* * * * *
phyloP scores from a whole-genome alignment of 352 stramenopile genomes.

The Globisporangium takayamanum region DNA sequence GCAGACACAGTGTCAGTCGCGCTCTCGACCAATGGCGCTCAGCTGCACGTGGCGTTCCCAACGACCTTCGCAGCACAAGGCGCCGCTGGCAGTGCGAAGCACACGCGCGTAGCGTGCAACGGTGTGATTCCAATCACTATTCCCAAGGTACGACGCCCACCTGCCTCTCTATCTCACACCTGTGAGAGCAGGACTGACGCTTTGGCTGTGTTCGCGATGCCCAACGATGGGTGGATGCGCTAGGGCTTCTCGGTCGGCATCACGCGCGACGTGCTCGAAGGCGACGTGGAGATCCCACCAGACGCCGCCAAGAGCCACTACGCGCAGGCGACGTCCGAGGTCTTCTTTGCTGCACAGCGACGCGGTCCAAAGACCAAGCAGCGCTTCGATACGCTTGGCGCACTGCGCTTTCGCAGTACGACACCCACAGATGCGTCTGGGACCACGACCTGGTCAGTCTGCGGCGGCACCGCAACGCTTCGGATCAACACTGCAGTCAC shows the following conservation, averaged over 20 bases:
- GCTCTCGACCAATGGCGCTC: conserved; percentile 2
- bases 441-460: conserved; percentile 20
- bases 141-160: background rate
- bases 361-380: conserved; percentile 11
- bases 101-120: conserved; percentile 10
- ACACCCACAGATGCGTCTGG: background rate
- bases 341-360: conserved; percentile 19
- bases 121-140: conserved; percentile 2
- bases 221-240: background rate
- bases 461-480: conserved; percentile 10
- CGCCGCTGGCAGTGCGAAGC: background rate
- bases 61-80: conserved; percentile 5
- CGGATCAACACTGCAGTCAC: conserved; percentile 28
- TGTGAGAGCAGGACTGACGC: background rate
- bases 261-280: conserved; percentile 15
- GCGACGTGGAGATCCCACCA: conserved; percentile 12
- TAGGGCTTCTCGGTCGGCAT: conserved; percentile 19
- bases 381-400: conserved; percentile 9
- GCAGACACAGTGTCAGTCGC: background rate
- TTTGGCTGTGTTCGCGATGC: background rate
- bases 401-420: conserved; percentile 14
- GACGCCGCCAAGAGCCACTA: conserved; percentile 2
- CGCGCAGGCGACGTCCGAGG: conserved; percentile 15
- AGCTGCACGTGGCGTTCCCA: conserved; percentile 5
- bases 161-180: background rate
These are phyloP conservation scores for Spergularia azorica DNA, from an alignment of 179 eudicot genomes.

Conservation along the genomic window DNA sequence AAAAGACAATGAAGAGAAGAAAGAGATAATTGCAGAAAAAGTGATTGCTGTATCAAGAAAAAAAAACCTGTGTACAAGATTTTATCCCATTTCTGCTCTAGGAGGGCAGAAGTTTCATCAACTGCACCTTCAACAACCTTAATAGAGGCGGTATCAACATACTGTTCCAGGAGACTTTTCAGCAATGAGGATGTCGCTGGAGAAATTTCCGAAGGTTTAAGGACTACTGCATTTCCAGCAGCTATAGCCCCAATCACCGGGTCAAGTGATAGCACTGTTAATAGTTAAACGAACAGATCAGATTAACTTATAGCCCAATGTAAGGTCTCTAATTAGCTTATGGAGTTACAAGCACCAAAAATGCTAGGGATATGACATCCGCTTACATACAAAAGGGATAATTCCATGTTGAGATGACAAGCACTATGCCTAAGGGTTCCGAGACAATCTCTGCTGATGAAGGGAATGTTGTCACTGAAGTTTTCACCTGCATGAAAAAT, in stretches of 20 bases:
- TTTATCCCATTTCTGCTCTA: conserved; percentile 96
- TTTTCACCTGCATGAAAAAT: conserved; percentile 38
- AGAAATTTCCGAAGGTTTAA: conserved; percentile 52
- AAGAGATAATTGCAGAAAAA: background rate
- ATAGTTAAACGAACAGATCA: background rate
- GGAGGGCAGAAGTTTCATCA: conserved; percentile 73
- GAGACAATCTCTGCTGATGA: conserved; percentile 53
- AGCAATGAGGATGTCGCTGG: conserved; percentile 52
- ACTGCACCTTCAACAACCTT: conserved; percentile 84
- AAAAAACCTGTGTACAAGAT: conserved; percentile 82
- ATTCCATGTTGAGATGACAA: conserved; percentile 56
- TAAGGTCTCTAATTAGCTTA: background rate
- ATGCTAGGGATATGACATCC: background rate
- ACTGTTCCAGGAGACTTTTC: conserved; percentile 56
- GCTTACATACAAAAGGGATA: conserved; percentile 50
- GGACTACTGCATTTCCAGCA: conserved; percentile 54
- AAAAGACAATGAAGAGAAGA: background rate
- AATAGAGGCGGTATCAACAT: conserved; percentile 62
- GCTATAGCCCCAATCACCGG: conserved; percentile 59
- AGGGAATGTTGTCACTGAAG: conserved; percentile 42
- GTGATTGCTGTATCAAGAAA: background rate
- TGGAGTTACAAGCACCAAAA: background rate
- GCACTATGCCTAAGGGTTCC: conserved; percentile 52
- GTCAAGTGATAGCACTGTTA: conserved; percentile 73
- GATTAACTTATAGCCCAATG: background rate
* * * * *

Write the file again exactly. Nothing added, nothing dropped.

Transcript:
phyloP scores from a whole-genome alignment of 352 stramenopile genomes.

The Globisporangium takayamanum region DNA sequence GCAGACACAGTGTCAGTCGCGCTCTCGACCAATGGCGCTCAGCTGCACGTGGCGTTCCCAACGACCTTCGCAGCACAAGGCGCCGCTGGCAGTGCGAAGCACACGCGCGTAGCGTGCAACGGTGTGATTCCAATCACTATTCCCAAGGTACGACGCCCACCTGCCTCTCTATCTCACACCTGTGAGAGCAGGACTGACGCTTTGGCTGTGTTCGCGATGCCCAACGATGGGTGGATGCGCTAGGGCTTCTCGGTCGGCATCACGCGCGACGTGCTCGAAGGCGACGTGGAGATCCCACCAGACGCCGCCAAGAGCCACTACGCGCAGGCGACGTCCGAGGTCTTCTTTGCTGCACAGCGACGCGGTCCAAAGACCAAGCAGCGCTTCGATACGCTTGGCGCACTGCGCTTTCGCAGTACGACACCCACAGATGCGTCTGGGACCACGACCTGGTCAGTCTGCGGCGGCACCGCAACGCTTCGGATCAACACTGCAGTCAC shows the following conservation, averaged over 20 bases:
- GCTCTCGACCAATGGCGCTC: conserved; percentile 2
- bases 441-460: conserved; percentile 20
- bases 141-160: background rate
- bases 361-380: conserved; percentile 11
- bases 101-120: conserved; percentile 10
- ACACCCACAGATGCGTCTGG: background rate
- bases 341-360: conserved; percentile 19
- bases 121-140: conserved; percentile 2
- bases 221-240: background rate
- bases 461-480: conserved; percentile 10
- CGCCGCTGGCAGTGCGAAGC: background rate
- bases 61-80: conserved; percentile 5
- CGGATCAACACTGCAGTCAC: conserved; percentile 28
- TGTGAGAGCAGGACTGACGC: background rate
- bases 261-280: conserved; percentile 15
- GCGACGTGGAGATCCCACCA: conserved; percentile 12
- TAGGGCTTCTCGGTCGGCAT: conserved; percentile 19
- bases 381-400: conserved; percentile 9
- GCAGACACAGTGTCAGTCGC: background rate
- TTTGGCTGTGTTCGCGATGC: background rate
- bases 401-420: conserved; percentile 14
- GACGCCGCCAAGAGCCACTA: conserved; percentile 2
- CGCGCAGGCGACGTCCGAGG: conserved; percentile 15
- AGCTGCACGTGGCGTTCCCA: conserved; percentile 5
- bases 161-180: background rate
These are phyloP conservation scores for Spergularia azorica DNA, from an alignment of 179 eudicot genomes.

Conservation along the genomic window DNA sequence AAAAGACAATGAAGAGAAGAAAGAGATAATTGCAGAAAAAGTGATTGCTGTATCAAGAAAAAAAAACCTGTGTACAAGATTTTATCCCATTTCTGCTCTAGGAGGGCAGAAGTTTCATCAACTGCACCTTCAACAACCTTAATAGAGGCGGTATCAACATACTGTTCCAGGAGACTTTTCAGCAATGAGGATGTCGCTGGAGAAATTTCCGAAGGTTTAAGGACTACTGCATTTCCAGCAGCTATAGCCCCAATCACCGGGTCAAGTGATAGCACTGTTAATAGTTAAACGAACAGATCAGATTAACTTATAGCCCAATGTAAGGTCTCTAATTAGCTTATGGAGTTACAAGCACCAAAAATGCTAGGGATATGACATCCGCTTACATACAAAAGGGATAATTCCATGTTGAGATGACAAGCACTATGCCTAAGGGTTCCGAGACAATCTCTGCTGATGAAGGGAATGTTGTCACTGAAGTTTTCACCTGCATGAAAAAT, in stretches of 20 bases:
- TTTATCCCATTTCTGCTCTA: conserved; percentile 96
- TTTTCACCTGCATGAAAAAT: conserved; percentile 38
- AGAAATTTCCGAAGGTTTAA: conserved; percentile 52
- AAGAGATAATTGCAGAAAAA: background rate
- ATAGTTAAACGAACAGATCA: background rate
- GGAGGGCAGAAGTTTCATCA: conserved; percentile 73
- GAGACAATCTCTGCTGATGA: conserved; percentile 53
- AGCAATGAGGATGTCGCTGG: conserved; percentile 52
- ACTGCACCTTCAACAACCTT: conserved; percentile 84
- AAAAAACCTGTGTACAAGAT: conserved; percentile 82
- ATTCCATGTTGAGATGACAA: conserved; percentile 56
- TAAGGTCTCTAATTAGCTTA: background rate
- ATGCTAGGGATATGACATCC: background rate
- ACTGTTCCAGGAGACTTTTC: conserved; percentile 56
- GCTTACATACAAAAGGGATA: conserved; percentile 50
- GGACTACTGCATTTCCAGCA: conserved; percentile 54
- AAAAGACAATGAAGAGAAGA: background rate
- AATAGAGGCGGTATCAACAT: conserved; percentile 62
- GCTATAGCCCCAATCACCGG: conserved; percentile 59
- AGGGAATGTTGTCACTGAAG: conserved; percentile 42
- GTGATTGCTGTATCAAGAAA: background rate
- TGGAGTTACAAGCACCAAAA: background rate
- GCACTATGCCTAAGGGTTCC: conserved; percentile 52
- GTCAAGTGATAGCACTGTTA: conserved; percentile 73
- GATTAACTTATAGCCCAATG: background rate